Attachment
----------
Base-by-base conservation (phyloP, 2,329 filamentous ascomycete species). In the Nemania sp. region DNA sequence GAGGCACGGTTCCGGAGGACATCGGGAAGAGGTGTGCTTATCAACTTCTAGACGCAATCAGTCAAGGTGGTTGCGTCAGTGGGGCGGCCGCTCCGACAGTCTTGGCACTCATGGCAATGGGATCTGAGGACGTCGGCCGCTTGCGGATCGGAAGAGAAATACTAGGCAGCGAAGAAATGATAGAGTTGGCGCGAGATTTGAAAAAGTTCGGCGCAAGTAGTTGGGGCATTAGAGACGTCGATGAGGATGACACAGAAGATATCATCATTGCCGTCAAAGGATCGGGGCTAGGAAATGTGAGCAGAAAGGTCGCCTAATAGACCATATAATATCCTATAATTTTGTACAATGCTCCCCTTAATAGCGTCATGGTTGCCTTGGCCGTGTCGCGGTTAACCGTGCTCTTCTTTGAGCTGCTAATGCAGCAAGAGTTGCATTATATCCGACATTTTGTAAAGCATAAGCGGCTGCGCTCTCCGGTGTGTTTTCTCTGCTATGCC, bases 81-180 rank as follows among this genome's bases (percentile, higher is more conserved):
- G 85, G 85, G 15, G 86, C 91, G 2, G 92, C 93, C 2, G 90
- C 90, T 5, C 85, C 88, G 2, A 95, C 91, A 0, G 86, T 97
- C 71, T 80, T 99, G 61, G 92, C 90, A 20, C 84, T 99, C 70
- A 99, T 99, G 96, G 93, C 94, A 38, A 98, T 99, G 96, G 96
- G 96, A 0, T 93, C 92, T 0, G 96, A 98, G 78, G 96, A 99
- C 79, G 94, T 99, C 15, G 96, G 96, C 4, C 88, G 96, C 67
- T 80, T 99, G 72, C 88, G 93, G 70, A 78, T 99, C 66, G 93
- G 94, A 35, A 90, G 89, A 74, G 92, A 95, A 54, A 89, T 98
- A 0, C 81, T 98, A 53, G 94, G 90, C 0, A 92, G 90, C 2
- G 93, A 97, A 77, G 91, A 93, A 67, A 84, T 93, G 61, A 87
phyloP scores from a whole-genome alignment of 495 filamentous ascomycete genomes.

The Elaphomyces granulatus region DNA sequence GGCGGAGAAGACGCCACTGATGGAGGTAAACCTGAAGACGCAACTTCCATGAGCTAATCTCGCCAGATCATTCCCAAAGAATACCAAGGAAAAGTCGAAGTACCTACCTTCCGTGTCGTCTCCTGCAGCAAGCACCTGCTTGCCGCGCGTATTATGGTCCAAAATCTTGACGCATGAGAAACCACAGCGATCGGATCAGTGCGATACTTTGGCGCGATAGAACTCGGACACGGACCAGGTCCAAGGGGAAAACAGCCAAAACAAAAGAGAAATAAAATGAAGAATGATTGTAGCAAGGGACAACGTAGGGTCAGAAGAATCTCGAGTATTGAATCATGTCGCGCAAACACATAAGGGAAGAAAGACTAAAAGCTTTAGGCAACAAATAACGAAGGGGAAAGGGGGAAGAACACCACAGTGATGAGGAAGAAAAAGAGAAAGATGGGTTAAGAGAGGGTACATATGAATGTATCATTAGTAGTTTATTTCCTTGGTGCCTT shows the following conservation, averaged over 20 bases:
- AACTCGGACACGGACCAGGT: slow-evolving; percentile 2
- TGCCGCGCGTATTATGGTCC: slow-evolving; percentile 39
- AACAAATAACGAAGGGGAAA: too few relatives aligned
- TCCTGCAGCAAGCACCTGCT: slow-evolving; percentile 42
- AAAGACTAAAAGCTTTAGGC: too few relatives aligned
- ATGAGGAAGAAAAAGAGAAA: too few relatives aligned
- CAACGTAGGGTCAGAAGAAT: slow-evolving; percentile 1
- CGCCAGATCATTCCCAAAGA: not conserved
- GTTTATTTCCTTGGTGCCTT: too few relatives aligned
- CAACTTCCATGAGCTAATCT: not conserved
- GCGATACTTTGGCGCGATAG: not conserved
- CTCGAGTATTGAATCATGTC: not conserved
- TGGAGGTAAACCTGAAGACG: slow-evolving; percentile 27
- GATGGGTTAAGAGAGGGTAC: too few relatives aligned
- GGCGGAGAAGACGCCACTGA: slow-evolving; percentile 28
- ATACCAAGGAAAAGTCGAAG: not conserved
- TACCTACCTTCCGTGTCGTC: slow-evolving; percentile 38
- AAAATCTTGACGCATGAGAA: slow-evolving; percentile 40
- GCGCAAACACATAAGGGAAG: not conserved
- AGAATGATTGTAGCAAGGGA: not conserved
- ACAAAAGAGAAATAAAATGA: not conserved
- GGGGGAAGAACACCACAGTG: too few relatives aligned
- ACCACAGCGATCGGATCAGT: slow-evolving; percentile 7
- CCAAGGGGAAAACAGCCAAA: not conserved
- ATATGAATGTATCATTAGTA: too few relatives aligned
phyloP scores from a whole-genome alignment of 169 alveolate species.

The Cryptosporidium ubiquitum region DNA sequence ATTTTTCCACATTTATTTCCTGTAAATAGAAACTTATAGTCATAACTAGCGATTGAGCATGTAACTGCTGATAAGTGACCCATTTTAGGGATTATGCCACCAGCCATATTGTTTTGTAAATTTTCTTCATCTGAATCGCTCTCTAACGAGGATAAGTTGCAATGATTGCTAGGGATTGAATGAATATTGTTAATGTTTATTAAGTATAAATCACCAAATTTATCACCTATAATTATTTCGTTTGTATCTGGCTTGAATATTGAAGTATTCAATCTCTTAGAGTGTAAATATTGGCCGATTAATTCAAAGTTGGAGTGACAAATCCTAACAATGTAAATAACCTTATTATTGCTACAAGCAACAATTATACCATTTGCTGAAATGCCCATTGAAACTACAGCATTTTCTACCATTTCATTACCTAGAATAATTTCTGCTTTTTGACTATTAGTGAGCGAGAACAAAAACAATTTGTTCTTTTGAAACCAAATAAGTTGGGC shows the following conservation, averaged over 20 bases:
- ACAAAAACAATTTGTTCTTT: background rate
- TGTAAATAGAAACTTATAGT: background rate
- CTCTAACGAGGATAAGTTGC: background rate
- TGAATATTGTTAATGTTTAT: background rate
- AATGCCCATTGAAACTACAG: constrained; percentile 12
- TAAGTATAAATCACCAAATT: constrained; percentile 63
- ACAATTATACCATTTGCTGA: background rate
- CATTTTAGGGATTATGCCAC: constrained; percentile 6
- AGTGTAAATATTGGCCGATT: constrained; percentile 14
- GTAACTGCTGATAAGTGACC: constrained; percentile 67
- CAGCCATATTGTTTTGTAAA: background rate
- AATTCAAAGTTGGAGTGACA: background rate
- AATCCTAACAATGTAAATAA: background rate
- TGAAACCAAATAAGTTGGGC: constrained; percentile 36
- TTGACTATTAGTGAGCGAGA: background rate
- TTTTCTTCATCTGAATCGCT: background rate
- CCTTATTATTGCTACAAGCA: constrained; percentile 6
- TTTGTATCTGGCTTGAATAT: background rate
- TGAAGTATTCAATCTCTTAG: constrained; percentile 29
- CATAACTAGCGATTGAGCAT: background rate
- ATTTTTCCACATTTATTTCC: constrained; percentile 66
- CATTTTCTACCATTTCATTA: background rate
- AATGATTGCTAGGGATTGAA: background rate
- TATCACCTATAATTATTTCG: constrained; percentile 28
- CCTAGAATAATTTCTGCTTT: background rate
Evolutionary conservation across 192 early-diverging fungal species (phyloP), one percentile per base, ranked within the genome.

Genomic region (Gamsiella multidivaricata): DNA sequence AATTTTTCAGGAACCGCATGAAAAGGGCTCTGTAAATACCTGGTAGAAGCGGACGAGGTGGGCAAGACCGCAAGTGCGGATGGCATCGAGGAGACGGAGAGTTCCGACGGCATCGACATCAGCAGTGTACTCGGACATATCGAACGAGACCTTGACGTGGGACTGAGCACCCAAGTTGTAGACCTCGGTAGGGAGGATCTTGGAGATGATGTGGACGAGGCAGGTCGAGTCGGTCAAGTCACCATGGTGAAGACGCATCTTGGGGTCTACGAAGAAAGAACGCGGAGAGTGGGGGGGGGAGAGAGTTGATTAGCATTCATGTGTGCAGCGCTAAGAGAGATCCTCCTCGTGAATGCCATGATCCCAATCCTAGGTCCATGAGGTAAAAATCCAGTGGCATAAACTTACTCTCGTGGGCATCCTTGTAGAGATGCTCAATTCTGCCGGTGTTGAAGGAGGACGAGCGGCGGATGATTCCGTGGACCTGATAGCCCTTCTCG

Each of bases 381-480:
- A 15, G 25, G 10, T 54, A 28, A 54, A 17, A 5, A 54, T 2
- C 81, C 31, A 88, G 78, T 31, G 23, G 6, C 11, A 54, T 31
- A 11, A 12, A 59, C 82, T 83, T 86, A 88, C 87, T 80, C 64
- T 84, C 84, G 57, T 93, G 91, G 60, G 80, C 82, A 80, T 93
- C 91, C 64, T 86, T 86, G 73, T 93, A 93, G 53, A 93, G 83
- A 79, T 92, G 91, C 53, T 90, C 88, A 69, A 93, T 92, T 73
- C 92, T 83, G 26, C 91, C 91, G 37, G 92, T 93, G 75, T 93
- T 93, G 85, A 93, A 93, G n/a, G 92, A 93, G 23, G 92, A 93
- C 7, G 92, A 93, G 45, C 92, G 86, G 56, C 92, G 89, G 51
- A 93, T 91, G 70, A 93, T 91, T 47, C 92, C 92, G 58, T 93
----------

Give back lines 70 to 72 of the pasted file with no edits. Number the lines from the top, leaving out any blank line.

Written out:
- C 81, C 31, A 88, G 78, T 31, G 23, G 6, C 11, A 54, T 31
- A 11, A 12, A 59, C 82, T 83, T 86, A 88, C 87, T 80, C 64
- T 84, C 84, G 57, T 93, G 91, G 60, G 80, C 82, A 80, T 93